Listen, that is a spot on. I think you’re spot on there and say, I mean there’s nothing specific he knew about this idea of saying, huh, you know, we’ve got a core power plant over here. It’s got a lot of waste heat. Let’s chuck it into the local leisure center. Let’s put it into the local buildings. I mean, that’s essentially why heating networks existed before actually rather than build another boiler plant , why don’t we just take some cheap waste heat from the guy next door kind of thing. So you’re spot on that. At Southampton, that’s I think the biggest district heating network in the UK, and that’s been there in the s. I have stayed in a flat in Pimlico, uh, in, in, it’s a big estate with maybe, I don’t know, two, 3000 flats on it. I was one of the people, I think it might be, I think we could, we’ll get is right on the banks, the river Thames there and eh, you know, it is, you know, right in a century. But the big gas boiler, and it is the perfect example of how bad the heat network can be. Don’t get me wrong, but I’ve stayed in that flat and I’ve stayed in summer and literally it on six months off, six months.

 

Will: (10:49)

I actually think, I know which flats, it’s not the people who stay. And there’s some friends who are in the same flats and he complains a lot about how he has to literally have his windows open the whole time because it’s such a hot flat.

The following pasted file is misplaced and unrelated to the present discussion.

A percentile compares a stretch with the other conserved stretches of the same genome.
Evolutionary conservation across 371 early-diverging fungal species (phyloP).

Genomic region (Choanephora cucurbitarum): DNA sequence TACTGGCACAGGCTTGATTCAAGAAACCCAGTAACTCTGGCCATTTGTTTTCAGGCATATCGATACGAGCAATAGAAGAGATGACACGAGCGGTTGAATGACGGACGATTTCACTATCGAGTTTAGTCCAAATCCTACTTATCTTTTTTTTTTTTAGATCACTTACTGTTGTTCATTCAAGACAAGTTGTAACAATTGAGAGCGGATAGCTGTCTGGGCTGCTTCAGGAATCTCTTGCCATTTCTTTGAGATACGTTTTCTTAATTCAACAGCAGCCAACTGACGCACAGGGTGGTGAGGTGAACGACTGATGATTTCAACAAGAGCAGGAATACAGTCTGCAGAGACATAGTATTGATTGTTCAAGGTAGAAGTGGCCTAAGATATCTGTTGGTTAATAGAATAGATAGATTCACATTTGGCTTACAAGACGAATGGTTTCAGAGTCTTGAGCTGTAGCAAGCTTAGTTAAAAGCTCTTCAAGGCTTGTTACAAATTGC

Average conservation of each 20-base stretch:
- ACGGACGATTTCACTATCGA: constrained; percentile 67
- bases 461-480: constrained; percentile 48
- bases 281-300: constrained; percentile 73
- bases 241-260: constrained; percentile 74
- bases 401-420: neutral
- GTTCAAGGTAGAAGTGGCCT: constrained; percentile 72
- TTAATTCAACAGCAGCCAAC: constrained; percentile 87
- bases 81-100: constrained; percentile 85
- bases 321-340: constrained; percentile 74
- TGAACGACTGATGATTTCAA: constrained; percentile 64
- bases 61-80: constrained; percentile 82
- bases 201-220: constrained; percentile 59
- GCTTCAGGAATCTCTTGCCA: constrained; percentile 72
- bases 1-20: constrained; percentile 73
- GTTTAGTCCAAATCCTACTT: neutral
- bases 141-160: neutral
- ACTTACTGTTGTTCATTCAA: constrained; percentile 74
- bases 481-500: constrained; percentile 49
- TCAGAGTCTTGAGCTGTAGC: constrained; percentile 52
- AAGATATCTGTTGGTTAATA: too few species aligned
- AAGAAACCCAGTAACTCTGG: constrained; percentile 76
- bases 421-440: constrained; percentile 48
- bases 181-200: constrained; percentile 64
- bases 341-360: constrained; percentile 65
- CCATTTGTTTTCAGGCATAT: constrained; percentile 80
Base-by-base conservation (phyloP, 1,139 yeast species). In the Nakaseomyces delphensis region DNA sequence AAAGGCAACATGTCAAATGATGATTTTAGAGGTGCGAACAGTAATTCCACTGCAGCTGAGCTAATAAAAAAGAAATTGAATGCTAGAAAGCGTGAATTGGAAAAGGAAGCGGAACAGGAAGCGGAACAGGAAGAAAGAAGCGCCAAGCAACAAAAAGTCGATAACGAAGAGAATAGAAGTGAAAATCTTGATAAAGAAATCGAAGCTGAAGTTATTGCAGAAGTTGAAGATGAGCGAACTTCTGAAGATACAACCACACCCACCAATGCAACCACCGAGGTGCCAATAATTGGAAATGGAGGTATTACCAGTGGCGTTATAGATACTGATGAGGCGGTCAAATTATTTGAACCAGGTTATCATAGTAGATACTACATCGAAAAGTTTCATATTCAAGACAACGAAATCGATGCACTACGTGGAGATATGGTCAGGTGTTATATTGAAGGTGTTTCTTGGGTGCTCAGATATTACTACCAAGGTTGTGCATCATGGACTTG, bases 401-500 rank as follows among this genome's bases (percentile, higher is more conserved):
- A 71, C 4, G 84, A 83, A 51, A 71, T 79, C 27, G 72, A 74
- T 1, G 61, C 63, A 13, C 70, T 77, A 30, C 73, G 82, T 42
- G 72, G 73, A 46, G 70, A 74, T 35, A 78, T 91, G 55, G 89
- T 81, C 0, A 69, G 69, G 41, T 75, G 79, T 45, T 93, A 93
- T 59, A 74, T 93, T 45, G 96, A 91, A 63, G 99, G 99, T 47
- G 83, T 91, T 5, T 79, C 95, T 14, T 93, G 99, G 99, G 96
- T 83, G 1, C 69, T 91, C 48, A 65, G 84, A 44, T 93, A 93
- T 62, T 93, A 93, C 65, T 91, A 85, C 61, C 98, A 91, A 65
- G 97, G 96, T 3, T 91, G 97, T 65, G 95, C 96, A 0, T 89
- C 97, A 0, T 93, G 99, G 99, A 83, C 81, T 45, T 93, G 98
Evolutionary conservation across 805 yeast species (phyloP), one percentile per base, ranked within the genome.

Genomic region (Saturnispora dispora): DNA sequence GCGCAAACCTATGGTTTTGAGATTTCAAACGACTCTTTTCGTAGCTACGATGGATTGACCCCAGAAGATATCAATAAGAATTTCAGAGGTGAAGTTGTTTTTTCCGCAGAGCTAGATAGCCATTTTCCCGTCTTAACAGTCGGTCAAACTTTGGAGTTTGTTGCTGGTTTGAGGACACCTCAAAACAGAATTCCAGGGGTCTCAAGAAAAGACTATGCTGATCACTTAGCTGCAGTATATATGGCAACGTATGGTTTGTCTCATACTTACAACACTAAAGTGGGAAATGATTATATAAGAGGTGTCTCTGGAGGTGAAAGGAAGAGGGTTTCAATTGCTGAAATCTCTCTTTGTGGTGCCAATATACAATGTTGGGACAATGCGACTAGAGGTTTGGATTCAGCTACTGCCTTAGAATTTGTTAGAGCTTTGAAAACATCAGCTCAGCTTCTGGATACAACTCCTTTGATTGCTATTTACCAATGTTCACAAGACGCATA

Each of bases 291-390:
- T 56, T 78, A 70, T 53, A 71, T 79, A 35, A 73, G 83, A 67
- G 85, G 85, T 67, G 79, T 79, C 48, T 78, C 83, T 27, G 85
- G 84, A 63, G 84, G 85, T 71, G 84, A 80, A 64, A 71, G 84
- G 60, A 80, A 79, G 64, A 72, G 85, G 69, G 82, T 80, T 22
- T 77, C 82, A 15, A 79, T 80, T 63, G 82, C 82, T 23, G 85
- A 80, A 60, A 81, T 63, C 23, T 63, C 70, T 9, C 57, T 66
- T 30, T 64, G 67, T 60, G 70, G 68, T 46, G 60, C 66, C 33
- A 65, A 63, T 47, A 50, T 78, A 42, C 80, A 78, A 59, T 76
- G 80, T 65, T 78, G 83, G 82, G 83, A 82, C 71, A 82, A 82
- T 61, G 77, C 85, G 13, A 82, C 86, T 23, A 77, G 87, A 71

Ben: (11:02)

Exactly. So you’ve got your six months when it’s on or eight months, whenever it is, and then, you know, there’s absolutely zero control. There’s zero, um, detail on the, you know, as a function of the demand from it for each flight. So there will be times in the, you know, autumn where everyone’s windows are open. That’s the only way they can get rid of the heat to make sure they got some air. So I mean that’s how bad it can be. And of course we’ll, that’s a great opportunity for improvement as well. Yeah. But no, certainly it is a totally, it’s a well understood basic technology. You’re right, there was then this, I think it was maybe in the seventies and eighties when maybe we moved to electric, you know the oil price rise. They were a number of different factors, but we sort of kind of forgot about it.

 

Ben: (11:52)